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Author
Title Extracting the eagle's talons : the Soviet Union in Cold War Latin America
URL
Publication Date
Date Accessioned
Discipline/Department History
University/Publisher University of Texas – Austin
Abstract While the Cold War in Latin America has been examined from a variety of angles, the scholarship on Soviet-Latin American relations is thin, outdated, and based almost totally on published sources. Moreover, much of the literature is replete with misconceptions about the nature of the Soviet approach to the Western Hemisphere and the relationship between Moscow and its regional allies. Using a case study approach, and based on substantial research in the archives of the former Soviet Union, this dissertation argues that Moscow’s approach to Latin America was more cautious and pragmatic than ideological and messianic. Rather than attempting to extend their control over the region, the Soviets instead sought to pry Latin American regimes away from dependence on the United States and to encourage the region to adopt a non-aligned foreign policy. To a degree heretofore not sufficiently appreciated, this approach involved the clever use of international organizations, particularly the United Nations and the Non-Aligned Movement. Moreover, Latin American communists and Soviet sympathizers were hugely influential in shaping Moscow’s perceptions of the region and its relationship to the United States, and in pressuring Soviet leaders to provide more support to their regional allies.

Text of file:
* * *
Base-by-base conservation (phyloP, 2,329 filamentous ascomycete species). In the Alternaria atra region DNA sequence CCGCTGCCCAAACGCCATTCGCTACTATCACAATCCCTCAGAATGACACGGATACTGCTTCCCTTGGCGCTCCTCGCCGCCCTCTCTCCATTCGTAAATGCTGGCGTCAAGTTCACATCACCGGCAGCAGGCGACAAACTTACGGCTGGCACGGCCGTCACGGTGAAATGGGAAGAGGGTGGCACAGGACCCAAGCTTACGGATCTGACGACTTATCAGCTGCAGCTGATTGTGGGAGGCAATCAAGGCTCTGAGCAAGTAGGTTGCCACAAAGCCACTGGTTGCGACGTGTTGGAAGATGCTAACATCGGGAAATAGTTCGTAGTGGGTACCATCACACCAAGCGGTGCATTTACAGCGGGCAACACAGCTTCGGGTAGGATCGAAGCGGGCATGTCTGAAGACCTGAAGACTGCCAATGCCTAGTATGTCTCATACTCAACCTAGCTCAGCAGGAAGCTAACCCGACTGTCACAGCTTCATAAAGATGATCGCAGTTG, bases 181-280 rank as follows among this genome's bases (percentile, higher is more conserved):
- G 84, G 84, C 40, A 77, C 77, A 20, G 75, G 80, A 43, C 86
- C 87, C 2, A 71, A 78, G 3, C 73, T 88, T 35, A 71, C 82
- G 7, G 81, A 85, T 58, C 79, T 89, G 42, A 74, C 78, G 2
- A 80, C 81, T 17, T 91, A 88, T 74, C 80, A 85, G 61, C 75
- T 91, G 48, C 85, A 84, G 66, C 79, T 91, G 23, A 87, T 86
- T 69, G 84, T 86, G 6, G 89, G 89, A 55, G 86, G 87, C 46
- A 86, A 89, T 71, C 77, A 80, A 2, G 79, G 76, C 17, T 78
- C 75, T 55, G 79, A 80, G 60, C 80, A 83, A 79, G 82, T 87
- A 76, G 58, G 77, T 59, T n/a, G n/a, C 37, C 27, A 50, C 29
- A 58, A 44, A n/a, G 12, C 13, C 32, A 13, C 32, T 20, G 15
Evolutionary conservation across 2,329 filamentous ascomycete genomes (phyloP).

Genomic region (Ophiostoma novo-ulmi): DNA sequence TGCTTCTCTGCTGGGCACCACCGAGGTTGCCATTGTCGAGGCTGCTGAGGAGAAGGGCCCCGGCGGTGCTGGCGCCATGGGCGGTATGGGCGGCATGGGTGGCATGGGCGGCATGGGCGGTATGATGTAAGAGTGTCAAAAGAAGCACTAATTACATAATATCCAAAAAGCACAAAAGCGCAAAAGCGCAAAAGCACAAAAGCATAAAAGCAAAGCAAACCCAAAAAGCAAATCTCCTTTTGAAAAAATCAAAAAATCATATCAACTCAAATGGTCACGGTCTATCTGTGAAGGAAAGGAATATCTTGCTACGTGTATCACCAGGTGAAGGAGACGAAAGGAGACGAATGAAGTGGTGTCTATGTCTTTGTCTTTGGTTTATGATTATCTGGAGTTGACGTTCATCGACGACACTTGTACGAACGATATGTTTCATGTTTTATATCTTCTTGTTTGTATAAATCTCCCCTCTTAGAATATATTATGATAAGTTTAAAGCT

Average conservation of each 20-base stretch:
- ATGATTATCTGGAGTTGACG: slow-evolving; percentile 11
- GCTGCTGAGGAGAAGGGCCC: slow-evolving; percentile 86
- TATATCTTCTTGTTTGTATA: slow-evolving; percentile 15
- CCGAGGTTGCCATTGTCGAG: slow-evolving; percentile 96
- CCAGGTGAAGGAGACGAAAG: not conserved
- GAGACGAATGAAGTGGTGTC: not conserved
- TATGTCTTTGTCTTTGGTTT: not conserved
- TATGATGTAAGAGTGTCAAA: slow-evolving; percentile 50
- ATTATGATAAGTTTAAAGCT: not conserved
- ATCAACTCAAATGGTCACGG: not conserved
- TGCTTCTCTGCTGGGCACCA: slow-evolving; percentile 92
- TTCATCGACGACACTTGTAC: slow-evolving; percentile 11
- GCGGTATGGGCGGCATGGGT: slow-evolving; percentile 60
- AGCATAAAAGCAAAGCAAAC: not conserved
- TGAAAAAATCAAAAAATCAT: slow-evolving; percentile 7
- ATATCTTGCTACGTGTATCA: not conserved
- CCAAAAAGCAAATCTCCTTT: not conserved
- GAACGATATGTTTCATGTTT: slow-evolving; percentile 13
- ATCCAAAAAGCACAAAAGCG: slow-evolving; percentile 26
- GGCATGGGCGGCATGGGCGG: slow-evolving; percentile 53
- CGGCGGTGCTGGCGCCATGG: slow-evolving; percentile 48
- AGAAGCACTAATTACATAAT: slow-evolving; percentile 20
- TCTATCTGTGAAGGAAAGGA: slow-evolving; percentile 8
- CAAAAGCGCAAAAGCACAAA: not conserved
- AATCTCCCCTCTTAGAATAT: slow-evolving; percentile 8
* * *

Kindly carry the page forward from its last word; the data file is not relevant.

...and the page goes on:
Subjects/Keywords Soviet foreign policy; Cold War Latin America
Contributors Lawrence, Mark Atwood (advisor)
Language en
Country of Publication us
Record ID handle:2152/24977
Repository texas
Date Indexed 2018-10-22
Note [] text; [department] History;

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…263   viii Introduction: The Cold War in Latin America America’s sphere of influence, “our own backyard,” “empire’s workshop,” “beneath the United States” – all refer to Latin America and in doing so emphasize the hegemonic – indeed, imperial…

…U.S. policymakers perceived vital national security interests to be at stake in Cold War Latin America. 1 The orthodox interpretation of the U.S. role in Cold War Latin America is that it has been counter-revolutionary and yet (paradoxically…

…reforms, and support for right-wing dictators. The idea that U.S. national security interests were at stake in Cold War Central America was a “false belief.”2 Indeed, most prominent scholars of U.S.-Latin American relations during the Cold War seem to…

…been an unapologetic advocate of the reforms championed by indigenous socialist and communist parties in Latin America and has carefully examined the ethnic and gendered aspects of land reform in Guatemala.7 Hal Brands argues that although the Cold War

…given time.8 In the final analysis, the course of the Cold War in Latin America was shaped not only by the zero-sum struggle between Washington and Moscow for ideological and strategic 4 Ibid., p. 215. Gaddis Smith, The Last Years of the Monroe Doctrine…

…1945-1993 (New York: Hill and Wang, 1994), p. 6. 6 Gilbert M. Joseph, “What We Know and Should Know: Bringing Latin America More Meaningfully into Cold War Studies,” in In From the Cold: Latin America’s New Encounter with the Cold War, edited…

…by Gilbert M. Joseph and Daniela Spenser (Durham, NC: Duke University Press, 2008), p. 16. 7 Greg Grandin, The Last Colonial Massacre: Latin America in the Cold War (Illinois: University of Chicago Press, 2004). 8 Hal Brands, Latin…

…the Third World as both a political bloc and a rhetorical device.9 This group of literature represents an attempt to place Latin America squarely at the center of Cold War history rather than treating the region as a passive subject of U.S…

.